SpaceX Crew-1 Astronauts returned from space Sunday morning, parachute landing in the Gulf of Mexico, bringing four astronauts back from a world-record-breaking flight to the International Space Station.
The astronauts three Americans and one Japanese disembarked from the station at 8:35 p.m. ET Saturday, flew through the atmosphere, and landed in the Gulf of Mexico at 2:57 a.m. ET Sunday under four huge parachutes.
Moments after splashdown, SpaceX’s Mission Control radioed, “We welcome you back to planet Earth and thank you for flying SpaceX.”
“Those of you who are members of our frequent flyer program have accumulated 68 million miles on this trip.”
Col. Mike Hopkins, the spacecraft commander, said shortly after landing, “We’ll take those miles.” “Can they be transferred?”
NASA astronauts Hopkins, Victor Glover, and Shannon Walker, as well as Soichi Noguchi of Japan’s space agency, JAXA, were on board when the Crew Dragon spacecraft, called Resilience, launched in November. Since the Crew-2 flight arrived on the Endeavour spacecraft earlier this week, the undocking leaves seven astronauts on the ISS.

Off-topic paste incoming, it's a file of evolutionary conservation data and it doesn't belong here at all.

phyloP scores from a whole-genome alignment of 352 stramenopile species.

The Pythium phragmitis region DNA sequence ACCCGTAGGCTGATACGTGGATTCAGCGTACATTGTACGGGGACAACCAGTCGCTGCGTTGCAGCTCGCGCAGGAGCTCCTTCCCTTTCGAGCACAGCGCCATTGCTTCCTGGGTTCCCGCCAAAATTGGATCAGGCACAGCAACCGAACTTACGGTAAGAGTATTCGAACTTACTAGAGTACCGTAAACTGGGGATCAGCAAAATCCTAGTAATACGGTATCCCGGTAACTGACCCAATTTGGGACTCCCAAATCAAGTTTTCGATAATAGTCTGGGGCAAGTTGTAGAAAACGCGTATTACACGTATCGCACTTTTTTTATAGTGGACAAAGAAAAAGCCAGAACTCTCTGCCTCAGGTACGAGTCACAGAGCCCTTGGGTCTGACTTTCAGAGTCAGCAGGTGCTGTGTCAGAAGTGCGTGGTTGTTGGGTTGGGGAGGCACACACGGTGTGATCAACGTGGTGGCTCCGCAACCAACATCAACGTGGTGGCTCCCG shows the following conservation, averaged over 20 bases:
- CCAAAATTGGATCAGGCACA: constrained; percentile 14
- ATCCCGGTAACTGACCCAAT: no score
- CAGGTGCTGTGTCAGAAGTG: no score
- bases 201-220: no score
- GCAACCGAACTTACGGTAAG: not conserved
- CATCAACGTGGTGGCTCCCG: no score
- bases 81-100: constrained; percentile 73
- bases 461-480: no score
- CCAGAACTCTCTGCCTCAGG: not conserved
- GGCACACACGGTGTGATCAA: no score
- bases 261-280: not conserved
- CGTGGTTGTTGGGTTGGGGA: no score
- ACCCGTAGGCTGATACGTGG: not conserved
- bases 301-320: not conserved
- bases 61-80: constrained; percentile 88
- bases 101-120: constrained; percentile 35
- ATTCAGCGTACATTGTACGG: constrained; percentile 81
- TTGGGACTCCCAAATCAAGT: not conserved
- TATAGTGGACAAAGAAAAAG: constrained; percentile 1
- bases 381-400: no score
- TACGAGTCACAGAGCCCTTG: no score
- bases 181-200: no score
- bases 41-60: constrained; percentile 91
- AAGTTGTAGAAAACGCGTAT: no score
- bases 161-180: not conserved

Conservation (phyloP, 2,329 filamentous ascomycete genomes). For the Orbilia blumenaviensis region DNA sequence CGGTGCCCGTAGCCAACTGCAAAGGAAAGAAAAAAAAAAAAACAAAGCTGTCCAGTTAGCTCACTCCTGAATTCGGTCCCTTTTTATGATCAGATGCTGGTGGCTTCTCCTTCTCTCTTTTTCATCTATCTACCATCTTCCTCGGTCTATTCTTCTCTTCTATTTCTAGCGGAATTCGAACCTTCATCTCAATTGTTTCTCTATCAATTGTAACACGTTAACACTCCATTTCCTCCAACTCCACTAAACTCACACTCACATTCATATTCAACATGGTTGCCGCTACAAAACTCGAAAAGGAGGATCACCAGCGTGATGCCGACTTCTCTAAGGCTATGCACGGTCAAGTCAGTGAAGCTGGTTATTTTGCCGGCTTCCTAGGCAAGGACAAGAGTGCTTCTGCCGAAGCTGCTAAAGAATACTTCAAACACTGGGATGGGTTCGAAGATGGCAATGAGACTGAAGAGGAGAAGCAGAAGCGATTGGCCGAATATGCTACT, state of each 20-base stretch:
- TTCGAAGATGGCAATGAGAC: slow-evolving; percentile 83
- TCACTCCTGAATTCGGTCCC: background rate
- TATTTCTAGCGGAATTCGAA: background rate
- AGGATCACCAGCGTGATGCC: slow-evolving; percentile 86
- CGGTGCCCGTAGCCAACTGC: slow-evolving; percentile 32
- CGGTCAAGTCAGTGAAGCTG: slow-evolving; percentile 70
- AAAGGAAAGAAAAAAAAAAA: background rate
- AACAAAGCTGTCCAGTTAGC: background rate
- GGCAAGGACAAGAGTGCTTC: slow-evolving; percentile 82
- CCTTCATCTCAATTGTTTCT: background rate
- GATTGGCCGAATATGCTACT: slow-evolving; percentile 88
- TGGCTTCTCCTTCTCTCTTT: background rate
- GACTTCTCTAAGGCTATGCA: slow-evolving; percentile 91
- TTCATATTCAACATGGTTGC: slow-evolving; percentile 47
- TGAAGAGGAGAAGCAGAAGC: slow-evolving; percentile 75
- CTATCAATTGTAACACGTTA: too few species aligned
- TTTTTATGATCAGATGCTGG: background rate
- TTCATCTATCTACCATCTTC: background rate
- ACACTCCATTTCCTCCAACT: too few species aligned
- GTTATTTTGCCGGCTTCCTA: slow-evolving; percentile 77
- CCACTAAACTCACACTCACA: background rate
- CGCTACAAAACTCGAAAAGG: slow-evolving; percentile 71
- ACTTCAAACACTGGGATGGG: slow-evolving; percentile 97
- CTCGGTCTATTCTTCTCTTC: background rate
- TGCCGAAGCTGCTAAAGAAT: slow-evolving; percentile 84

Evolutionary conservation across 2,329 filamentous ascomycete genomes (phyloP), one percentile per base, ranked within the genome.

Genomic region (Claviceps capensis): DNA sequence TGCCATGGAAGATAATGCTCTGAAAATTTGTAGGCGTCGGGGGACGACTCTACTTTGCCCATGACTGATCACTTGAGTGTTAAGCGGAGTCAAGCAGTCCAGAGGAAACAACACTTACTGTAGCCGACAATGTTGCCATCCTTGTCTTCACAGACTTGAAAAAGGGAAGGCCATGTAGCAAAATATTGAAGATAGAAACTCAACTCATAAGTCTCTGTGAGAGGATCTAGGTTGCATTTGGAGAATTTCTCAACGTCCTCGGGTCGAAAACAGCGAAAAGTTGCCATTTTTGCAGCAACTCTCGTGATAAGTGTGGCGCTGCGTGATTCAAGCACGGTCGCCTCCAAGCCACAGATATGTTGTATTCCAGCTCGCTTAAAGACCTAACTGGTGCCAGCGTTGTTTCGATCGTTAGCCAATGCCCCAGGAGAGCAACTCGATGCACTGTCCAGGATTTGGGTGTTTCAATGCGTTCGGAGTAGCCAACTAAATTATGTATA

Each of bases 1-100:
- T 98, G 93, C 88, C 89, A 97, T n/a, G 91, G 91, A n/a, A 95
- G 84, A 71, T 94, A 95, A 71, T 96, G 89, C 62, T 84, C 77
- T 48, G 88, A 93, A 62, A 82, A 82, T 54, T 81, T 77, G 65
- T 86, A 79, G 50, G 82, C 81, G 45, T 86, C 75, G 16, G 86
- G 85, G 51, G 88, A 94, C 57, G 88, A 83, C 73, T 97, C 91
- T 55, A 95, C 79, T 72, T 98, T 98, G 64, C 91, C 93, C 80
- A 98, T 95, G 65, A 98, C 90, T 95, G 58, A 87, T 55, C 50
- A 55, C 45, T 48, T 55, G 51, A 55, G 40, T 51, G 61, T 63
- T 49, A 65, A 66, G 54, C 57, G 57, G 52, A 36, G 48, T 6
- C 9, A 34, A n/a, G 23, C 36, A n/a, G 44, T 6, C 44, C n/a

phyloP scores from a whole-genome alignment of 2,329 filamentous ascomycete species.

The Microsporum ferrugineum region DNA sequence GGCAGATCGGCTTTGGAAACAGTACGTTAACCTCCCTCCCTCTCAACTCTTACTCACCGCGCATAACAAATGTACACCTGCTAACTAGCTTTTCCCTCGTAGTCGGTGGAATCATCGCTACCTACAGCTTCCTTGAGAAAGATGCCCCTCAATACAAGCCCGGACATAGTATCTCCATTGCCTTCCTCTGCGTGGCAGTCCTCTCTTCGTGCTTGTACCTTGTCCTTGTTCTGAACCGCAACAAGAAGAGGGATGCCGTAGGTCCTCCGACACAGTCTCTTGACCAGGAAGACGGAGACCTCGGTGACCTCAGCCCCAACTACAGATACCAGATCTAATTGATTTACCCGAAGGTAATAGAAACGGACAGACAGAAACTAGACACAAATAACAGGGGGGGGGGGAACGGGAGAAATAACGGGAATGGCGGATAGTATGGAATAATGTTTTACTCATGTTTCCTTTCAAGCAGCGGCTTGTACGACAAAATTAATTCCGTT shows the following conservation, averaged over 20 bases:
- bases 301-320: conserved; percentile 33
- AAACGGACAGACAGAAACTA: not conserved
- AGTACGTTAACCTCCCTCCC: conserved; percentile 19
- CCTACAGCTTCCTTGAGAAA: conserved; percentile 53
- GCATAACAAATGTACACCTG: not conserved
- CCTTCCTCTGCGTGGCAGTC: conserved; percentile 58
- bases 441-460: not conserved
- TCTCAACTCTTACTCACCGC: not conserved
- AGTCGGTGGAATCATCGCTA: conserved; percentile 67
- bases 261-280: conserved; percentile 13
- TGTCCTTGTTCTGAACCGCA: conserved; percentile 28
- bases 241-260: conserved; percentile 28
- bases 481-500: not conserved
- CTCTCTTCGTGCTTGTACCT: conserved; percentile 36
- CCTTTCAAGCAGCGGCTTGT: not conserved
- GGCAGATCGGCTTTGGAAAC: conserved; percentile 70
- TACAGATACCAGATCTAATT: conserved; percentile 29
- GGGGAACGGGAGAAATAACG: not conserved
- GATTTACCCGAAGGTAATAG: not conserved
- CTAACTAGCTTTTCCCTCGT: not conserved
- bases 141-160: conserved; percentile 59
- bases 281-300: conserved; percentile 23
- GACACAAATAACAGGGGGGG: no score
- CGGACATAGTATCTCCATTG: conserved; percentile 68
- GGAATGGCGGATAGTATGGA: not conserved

“All four crew members are in excellent shape and spirits, and they’re doing fantastically well,” NASA’s chief flight director, Holly Ridings, said.
The astronauts’ 167-day stay aboard the ISS broke the previous record of 84 days set by Skylab astronauts in 1974.
Apollo 8, the first crewed flight to the moon, landed in the Pacific Ocean near Hawaii on Dec. 27, 1968, marking the end of the predawn splashdown period.
The astronauts’ safe return brings an end to NASA and SpaceX’s historic Crew-1 flight, which set a new record for the longest time in space by a crew launched on an American-built spacecraft (over 5 months).
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